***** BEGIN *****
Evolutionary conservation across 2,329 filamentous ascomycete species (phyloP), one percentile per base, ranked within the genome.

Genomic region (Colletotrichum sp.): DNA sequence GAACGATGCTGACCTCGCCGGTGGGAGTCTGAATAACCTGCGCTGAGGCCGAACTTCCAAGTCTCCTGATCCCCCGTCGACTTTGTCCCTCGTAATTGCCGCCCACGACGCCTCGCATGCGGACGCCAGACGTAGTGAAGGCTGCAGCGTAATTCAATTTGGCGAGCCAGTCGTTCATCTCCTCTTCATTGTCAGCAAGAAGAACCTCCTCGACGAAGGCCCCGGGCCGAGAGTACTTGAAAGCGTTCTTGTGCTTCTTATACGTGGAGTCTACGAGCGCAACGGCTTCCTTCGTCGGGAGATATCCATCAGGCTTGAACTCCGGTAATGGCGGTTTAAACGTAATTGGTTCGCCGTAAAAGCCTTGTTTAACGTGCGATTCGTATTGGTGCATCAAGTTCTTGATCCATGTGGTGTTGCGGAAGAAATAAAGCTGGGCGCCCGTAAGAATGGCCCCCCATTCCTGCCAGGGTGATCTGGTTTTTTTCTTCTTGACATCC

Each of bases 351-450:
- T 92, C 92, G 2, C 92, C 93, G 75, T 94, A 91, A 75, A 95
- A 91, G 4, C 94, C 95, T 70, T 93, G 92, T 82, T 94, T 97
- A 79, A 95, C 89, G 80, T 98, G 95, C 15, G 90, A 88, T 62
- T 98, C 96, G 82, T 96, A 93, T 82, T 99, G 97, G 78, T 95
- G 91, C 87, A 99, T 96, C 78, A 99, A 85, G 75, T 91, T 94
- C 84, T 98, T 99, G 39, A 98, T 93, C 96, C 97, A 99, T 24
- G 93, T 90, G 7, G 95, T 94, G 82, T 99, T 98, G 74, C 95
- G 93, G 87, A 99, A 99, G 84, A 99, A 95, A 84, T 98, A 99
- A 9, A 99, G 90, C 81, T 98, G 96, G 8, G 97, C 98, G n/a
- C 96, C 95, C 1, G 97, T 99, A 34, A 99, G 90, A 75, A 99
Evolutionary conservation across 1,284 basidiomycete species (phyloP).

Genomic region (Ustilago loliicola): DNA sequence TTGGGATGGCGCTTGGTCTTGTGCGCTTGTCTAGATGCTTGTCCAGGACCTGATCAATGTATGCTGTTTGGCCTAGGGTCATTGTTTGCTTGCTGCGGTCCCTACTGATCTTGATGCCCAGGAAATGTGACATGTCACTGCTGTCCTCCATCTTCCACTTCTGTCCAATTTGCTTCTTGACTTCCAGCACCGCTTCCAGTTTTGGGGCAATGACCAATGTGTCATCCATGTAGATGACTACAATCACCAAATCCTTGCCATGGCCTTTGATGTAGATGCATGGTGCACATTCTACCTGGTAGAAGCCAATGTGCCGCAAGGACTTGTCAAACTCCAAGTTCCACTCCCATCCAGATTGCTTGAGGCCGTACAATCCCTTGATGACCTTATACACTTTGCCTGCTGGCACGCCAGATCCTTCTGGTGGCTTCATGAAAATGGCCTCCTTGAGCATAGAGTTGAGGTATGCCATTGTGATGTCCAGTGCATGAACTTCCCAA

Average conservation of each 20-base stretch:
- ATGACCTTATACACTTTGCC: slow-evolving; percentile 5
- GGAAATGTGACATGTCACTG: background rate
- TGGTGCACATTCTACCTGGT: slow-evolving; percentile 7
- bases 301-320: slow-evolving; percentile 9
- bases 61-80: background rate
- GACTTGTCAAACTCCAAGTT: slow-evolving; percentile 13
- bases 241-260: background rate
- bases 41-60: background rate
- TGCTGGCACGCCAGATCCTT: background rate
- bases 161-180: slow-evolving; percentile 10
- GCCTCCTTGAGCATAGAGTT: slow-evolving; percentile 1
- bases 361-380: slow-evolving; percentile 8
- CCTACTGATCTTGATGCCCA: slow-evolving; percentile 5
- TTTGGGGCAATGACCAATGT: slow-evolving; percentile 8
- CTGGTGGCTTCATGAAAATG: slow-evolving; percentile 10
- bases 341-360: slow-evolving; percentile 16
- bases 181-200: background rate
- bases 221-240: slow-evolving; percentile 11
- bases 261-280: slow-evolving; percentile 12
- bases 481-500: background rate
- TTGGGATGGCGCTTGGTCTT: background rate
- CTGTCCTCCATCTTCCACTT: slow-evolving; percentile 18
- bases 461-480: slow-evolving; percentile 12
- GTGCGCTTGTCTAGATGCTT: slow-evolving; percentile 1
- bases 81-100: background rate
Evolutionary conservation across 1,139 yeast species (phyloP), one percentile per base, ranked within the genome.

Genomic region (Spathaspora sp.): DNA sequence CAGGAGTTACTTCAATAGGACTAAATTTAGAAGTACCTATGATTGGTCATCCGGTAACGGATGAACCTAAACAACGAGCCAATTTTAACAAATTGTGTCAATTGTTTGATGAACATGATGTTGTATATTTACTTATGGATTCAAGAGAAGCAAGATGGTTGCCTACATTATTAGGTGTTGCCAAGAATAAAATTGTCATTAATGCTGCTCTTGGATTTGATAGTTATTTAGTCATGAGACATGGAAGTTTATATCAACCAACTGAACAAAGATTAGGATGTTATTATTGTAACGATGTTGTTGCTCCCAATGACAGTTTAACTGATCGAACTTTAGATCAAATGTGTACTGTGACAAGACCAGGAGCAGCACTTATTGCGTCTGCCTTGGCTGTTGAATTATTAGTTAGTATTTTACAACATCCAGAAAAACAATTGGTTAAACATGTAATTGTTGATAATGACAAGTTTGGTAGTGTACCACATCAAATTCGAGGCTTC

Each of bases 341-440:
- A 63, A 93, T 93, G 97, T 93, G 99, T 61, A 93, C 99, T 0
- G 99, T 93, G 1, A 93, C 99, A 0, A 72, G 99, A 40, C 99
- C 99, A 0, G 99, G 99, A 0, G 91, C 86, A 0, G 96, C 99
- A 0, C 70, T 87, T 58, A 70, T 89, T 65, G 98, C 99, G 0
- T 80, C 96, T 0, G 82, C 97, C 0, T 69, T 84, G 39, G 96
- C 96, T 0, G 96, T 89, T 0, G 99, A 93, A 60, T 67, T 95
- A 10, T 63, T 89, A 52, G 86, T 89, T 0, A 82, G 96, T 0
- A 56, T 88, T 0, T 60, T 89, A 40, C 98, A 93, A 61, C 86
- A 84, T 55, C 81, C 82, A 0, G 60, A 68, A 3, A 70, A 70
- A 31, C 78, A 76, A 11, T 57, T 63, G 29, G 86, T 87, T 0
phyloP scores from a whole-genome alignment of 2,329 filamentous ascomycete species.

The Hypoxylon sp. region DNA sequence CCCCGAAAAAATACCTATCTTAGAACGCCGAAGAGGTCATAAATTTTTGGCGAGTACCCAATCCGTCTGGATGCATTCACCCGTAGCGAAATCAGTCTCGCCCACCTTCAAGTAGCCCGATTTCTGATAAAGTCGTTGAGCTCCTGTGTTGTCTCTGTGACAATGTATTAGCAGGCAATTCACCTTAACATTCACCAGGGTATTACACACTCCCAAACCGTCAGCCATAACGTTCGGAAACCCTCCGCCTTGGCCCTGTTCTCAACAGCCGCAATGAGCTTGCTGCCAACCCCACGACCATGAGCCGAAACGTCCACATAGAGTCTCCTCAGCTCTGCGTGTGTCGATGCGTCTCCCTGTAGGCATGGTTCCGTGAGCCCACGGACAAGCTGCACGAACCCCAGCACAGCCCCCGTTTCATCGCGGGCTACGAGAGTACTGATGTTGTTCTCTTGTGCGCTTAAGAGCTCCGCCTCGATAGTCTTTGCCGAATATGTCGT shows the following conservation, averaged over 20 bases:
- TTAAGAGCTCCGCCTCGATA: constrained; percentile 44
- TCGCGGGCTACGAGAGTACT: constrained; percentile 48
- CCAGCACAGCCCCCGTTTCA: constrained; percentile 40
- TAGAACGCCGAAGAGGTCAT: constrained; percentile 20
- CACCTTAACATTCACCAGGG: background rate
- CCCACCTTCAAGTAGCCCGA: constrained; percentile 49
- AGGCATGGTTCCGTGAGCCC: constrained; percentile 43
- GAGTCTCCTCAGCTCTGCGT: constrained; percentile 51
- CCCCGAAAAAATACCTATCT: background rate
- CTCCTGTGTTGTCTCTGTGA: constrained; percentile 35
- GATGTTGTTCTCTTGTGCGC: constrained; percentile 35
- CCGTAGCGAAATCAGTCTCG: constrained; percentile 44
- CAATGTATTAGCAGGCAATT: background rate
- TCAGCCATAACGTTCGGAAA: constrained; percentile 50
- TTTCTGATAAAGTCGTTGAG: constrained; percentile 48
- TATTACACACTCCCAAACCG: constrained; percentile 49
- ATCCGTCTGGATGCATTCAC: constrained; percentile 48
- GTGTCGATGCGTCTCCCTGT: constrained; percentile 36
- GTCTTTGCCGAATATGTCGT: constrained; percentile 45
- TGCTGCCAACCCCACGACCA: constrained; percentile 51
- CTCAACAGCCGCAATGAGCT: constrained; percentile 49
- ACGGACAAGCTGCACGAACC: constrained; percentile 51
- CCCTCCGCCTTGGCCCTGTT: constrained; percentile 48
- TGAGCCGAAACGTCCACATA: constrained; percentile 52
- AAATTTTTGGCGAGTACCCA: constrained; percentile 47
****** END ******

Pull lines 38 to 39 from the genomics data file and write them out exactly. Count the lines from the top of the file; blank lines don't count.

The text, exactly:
- CTGTCCTCCATCTTCCACTT: slow-evolving; percentile 18
- bases 461-480: slow-evolving; percentile 12